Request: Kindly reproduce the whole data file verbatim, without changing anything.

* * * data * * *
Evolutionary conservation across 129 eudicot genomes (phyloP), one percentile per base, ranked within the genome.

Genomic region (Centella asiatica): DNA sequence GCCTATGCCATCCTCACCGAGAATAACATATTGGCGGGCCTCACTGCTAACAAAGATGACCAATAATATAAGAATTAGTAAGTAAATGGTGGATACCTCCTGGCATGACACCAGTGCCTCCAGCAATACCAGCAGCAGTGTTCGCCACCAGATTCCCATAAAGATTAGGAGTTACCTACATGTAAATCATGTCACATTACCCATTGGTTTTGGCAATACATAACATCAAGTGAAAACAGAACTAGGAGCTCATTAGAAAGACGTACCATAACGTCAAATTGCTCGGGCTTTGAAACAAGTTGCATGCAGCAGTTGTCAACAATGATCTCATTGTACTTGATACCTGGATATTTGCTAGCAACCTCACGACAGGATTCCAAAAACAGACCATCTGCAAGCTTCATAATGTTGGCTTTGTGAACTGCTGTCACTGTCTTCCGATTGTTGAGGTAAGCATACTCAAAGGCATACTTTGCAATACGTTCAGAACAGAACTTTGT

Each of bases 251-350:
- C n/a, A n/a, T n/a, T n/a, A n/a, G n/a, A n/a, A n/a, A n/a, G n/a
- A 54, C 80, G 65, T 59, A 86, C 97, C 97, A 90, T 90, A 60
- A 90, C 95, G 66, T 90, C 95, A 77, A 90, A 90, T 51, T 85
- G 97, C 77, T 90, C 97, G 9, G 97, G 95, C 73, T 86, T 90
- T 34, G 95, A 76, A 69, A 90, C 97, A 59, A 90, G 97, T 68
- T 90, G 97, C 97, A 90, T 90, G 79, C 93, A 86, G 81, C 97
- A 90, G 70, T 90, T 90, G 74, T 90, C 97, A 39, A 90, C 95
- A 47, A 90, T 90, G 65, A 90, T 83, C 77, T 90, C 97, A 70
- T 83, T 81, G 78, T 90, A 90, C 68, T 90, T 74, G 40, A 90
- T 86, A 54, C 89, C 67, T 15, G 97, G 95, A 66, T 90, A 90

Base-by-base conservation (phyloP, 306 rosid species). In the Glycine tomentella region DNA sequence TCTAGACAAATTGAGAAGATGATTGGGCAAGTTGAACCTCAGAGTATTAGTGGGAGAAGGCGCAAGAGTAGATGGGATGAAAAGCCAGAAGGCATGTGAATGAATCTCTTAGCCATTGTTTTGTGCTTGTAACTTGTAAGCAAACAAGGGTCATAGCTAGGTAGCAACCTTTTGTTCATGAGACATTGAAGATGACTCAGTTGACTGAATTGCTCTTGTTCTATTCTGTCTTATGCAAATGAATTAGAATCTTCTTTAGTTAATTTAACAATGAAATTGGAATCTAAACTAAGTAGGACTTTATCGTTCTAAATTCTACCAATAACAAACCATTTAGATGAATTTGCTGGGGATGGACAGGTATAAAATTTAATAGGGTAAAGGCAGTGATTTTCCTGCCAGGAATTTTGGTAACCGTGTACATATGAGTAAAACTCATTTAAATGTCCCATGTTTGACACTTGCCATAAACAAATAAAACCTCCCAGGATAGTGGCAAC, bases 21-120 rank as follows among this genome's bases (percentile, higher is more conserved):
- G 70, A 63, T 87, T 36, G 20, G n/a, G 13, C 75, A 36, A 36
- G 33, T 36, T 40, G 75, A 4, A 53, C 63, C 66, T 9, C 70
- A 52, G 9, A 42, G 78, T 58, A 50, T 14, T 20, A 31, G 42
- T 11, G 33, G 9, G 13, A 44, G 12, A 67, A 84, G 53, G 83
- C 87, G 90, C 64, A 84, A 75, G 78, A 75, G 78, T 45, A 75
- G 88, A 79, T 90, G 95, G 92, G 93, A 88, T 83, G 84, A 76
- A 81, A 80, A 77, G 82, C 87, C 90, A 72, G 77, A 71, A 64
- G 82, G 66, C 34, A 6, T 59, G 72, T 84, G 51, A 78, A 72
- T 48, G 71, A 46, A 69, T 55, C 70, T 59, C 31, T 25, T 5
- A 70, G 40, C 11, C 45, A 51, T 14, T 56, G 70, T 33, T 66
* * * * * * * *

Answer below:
Evolutionary conservation across 129 eudicot genomes (phyloP), one percentile per base, ranked within the genome.

Genomic region (Centella asiatica): DNA sequence GCCTATGCCATCCTCACCGAGAATAACATATTGGCGGGCCTCACTGCTAACAAAGATGACCAATAATATAAGAATTAGTAAGTAAATGGTGGATACCTCCTGGCATGACACCAGTGCCTCCAGCAATACCAGCAGCAGTGTTCGCCACCAGATTCCCATAAAGATTAGGAGTTACCTACATGTAAATCATGTCACATTACCCATTGGTTTTGGCAATACATAACATCAAGTGAAAACAGAACTAGGAGCTCATTAGAAAGACGTACCATAACGTCAAATTGCTCGGGCTTTGAAACAAGTTGCATGCAGCAGTTGTCAACAATGATCTCATTGTACTTGATACCTGGATATTTGCTAGCAACCTCACGACAGGATTCCAAAAACAGACCATCTGCAAGCTTCATAATGTTGGCTTTGTGAACTGCTGTCACTGTCTTCCGATTGTTGAGGTAAGCATACTCAAAGGCATACTTTGCAATACGTTCAGAACAGAACTTTGT

Each of bases 251-350:
- C n/a, A n/a, T n/a, T n/a, A n/a, G n/a, A n/a, A n/a, A n/a, G n/a
- A 54, C 80, G 65, T 59, A 86, C 97, C 97, A 90, T 90, A 60
- A 90, C 95, G 66, T 90, C 95, A 77, A 90, A 90, T 51, T 85
- G 97, C 77, T 90, C 97, G 9, G 97, G 95, C 73, T 86, T 90
- T 34, G 95, A 76, A 69, A 90, C 97, A 59, A 90, G 97, T 68
- T 90, G 97, C 97, A 90, T 90, G 79, C 93, A 86, G 81, C 97
- A 90, G 70, T 90, T 90, G 74, T 90, C 97, A 39, A 90, C 95
- A 47, A 90, T 90, G 65, A 90, T 83, C 77, T 90, C 97, A 70
- T 83, T 81, G 78, T 90, A 90, C 68, T 90, T 74, G 40, A 90
- T 86, A 54, C 89, C 67, T 15, G 97, G 95, A 66, T 90, A 90

Base-by-base conservation (phyloP, 306 rosid species). In the Glycine tomentella region DNA sequence TCTAGACAAATTGAGAAGATGATTGGGCAAGTTGAACCTCAGAGTATTAGTGGGAGAAGGCGCAAGAGTAGATGGGATGAAAAGCCAGAAGGCATGTGAATGAATCTCTTAGCCATTGTTTTGTGCTTGTAACTTGTAAGCAAACAAGGGTCATAGCTAGGTAGCAACCTTTTGTTCATGAGACATTGAAGATGACTCAGTTGACTGAATTGCTCTTGTTCTATTCTGTCTTATGCAAATGAATTAGAATCTTCTTTAGTTAATTTAACAATGAAATTGGAATCTAAACTAAGTAGGACTTTATCGTTCTAAATTCTACCAATAACAAACCATTTAGATGAATTTGCTGGGGATGGACAGGTATAAAATTTAATAGGGTAAAGGCAGTGATTTTCCTGCCAGGAATTTTGGTAACCGTGTACATATGAGTAAAACTCATTTAAATGTCCCATGTTTGACACTTGCCATAAACAAATAAAACCTCCCAGGATAGTGGCAAC, bases 21-120 rank as follows among this genome's bases (percentile, higher is more conserved):
- G 70, A 63, T 87, T 36, G 20, G n/a, G 13, C 75, A 36, A 36
- G 33, T 36, T 40, G 75, A 4, A 53, C 63, C 66, T 9, C 70
- A 52, G 9, A 42, G 78, T 58, A 50, T 14, T 20, A 31, G 42
- T 11, G 33, G 9, G 13, A 44, G 12, A 67, A 84, G 53, G 83
- C 87, G 90, C 64, A 84, A 75, G 78, A 75, G 78, T 45, A 75
- G 88, A 79, T 90, G 95, G 92, G 93, A 88, T 83, G 84, A 76
- A 81, A 80, A 77, G 82, C 87, C 90, A 72, G 77, A 71, A 64
- G 82, G 66, C 34, A 6, T 59, G 72, T 84, G 51, A 78, A 72
- T 48, G 71, A 46, A 69, T 55, C 70, T 59, C 31, T 25, T 5
- A 70, G 40, C 11, C 45, A 51, T 14, T 56, G 70, T 33, T 66